Alan Wake’s American Nightmare Review

There have already been two downloadable add-ons for the original Alan Wake. In Alan Wake’s American Nightmare you’ve got a standalone story mode and a half-dozen or so survival mode levels added to the mix as well.

I wasn’t really sure what was in American Nightmare until coverage for the game started picking up prior to the release.

Alan Wake’s story was kind of like Twin Peaks. Alan and Alice Wake, his wife, visit a sleepy northwestern town for a vacation and mystery ensues. Alice’s wife is trapped by “The Dark Presence, ” Alan rescues her only to find himself trapped with the same “darkness” that has been controlling the townsfolk and causing them to turn against him.

In American Nightmare’s the “darkness” is a villainous parallel version of Wake, Mr. Scratch. Each level is presented like an episode of The Twilight Zone, featuring decent Rod Serling-esque narration and a campy plot. The story is engaging and has enough going on to keep you interested until the exciting conclusion. I was definitely surprised a few times at what the developers were willing to do outside of a disc-based retail game.

It sounds awful when you find out that you’re going to play the same three levels three times. The developers have understood how terrible that might play out and instead change each level with each visit. Initially you’re seeing almost everything a stage has to offer, but on repeat playthroughs you’re getting the gist while the developers put in twists for Alan.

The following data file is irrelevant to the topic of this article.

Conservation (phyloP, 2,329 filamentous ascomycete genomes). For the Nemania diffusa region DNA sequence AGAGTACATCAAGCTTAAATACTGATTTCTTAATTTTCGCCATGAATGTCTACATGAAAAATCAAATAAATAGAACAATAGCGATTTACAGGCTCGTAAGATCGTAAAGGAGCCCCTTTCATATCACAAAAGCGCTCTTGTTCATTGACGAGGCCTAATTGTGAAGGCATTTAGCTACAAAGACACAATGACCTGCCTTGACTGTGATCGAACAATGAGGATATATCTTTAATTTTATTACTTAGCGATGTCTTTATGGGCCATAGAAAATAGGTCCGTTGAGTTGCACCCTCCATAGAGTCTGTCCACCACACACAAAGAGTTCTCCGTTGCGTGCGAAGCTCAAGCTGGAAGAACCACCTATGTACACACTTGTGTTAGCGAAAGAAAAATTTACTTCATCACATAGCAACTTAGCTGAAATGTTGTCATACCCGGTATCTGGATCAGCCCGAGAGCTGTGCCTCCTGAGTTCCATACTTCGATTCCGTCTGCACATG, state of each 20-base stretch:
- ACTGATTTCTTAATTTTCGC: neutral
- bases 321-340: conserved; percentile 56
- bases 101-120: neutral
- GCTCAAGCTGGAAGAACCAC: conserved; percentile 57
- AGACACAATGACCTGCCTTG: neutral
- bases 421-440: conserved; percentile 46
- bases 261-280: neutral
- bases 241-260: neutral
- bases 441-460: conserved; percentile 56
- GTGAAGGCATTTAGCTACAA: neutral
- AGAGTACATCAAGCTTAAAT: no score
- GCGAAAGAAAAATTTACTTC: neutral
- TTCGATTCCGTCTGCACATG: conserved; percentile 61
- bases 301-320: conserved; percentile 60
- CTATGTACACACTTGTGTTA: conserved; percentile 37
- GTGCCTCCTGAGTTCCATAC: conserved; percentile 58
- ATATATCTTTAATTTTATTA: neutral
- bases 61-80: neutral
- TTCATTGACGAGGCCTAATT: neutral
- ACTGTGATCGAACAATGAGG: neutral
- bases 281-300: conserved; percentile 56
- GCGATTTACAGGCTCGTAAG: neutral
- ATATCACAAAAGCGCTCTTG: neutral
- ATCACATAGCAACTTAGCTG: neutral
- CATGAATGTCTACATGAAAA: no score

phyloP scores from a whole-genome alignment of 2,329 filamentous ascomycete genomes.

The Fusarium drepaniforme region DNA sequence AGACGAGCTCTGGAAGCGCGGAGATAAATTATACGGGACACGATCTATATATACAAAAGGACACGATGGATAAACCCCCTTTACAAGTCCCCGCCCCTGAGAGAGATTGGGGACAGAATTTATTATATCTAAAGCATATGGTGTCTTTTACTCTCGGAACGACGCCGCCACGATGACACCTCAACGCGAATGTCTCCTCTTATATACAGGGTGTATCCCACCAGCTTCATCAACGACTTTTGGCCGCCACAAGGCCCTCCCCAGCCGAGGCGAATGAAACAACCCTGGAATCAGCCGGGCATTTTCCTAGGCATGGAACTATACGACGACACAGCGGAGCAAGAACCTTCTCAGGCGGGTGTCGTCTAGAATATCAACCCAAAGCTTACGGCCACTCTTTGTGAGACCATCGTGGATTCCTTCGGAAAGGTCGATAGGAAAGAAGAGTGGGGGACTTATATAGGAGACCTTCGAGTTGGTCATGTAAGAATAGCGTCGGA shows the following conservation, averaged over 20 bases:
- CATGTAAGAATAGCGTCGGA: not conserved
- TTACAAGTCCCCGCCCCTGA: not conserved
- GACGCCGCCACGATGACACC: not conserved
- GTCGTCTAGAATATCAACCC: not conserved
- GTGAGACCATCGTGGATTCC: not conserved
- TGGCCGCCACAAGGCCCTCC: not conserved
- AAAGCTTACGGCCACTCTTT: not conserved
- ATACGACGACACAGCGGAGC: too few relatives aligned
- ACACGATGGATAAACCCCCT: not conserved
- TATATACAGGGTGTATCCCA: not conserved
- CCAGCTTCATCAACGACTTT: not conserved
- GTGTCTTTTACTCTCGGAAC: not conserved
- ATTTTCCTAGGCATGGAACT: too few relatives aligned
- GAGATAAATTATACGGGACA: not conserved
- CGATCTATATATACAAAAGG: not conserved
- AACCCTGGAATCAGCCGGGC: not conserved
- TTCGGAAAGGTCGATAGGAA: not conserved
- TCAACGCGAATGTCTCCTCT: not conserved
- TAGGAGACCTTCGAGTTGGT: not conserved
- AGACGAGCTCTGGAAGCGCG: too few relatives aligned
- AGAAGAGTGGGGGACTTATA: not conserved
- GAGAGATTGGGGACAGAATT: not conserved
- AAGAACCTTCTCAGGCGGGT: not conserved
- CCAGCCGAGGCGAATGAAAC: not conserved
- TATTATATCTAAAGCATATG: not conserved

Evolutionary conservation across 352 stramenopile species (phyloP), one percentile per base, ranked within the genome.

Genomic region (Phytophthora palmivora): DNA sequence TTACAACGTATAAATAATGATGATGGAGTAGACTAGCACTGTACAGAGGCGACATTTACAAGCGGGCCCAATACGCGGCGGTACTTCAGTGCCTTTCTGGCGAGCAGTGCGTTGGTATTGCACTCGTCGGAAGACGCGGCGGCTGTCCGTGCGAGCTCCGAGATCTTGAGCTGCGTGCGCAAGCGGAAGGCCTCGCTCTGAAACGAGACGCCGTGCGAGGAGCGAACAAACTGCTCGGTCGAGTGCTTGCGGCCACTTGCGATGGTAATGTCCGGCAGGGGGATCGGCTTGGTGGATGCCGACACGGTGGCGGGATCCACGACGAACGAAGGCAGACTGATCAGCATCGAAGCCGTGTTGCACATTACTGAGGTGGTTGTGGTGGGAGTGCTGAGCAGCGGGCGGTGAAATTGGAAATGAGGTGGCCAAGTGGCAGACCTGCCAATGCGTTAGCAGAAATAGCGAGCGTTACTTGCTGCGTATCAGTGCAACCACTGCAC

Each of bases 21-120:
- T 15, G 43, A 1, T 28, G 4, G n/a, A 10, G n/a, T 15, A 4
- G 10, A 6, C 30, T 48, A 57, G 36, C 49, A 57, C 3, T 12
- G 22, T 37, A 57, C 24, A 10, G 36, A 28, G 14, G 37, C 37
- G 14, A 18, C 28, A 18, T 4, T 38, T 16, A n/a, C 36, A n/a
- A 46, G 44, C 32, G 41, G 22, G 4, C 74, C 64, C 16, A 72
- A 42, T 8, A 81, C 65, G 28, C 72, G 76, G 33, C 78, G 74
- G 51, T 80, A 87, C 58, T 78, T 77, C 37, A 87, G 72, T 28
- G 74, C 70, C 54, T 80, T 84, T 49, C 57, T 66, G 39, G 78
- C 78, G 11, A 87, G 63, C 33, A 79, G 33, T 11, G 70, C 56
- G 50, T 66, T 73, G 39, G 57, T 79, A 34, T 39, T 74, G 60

Once you’ve completed the game you’ve got Arcade Mode still to play. Nowhere is it more clear that Alan Wake is Max Payne’s literate cousin than in this wave-based survival mode. With ten minutes on the clock Alan has to stay alive until sunrise.  Weapons are more automatic than the previous game, and is still the unique blend of third-person shooting where you’ve got to weaken enemies by illuminating them with your flashlight before lead can do them in. The slow-mo effect from Max Payne is back whenever you’ve cleared a set of enemies. This camera effect also occurs when a foe is about to sneak up on Alan, pulling back to give the player a second to react. The camera can be a little frustratingly inconsistent in giving the player this glimpse of danger. Sometimes you’ll be left wondering why you’ve lost your score multiplier due to a hit that could have been avoided if only the monsters were a little less subtle.

Though entertaining, American Nightmare is short. Despite returning to the same locations over again I only got about 4 hours out of the story mode. This isn’t too little, instead it feels just about right for what I expect from a $15 side-story from the original Alan Wake.

If you haven’t played the first game, I can’t recommend this one. The original game is referenced through manuscript page collectibles strewn around the game but there isn’t any reason why you wouldn’t want to play it when it can be had for about $20.

Speaking of manuscript-page collectibles, one addition to the game is really nifty. Each area in the game has a TV with a short FMV sequence featuring Alan’s nemesis indulging in some of the finest b-grade movie villainy witnessed on the small screen.

One final note, If you do decide to purchase American Nightmare on Xbox Live Arcade, please make sure to switch the HUD to “fading” on the options menu. Otherwise the HUD will obscure your view for far too long.

I loved Alan Wake’s American Nightmare and it is one of the best games to be released on the 360’s downloadable service. While the story-mode content could have made more sense as DLC for the original game, the arcade mode is fun enough to justify the price. Get the original if you haven’t played it, and then have a Nightmare.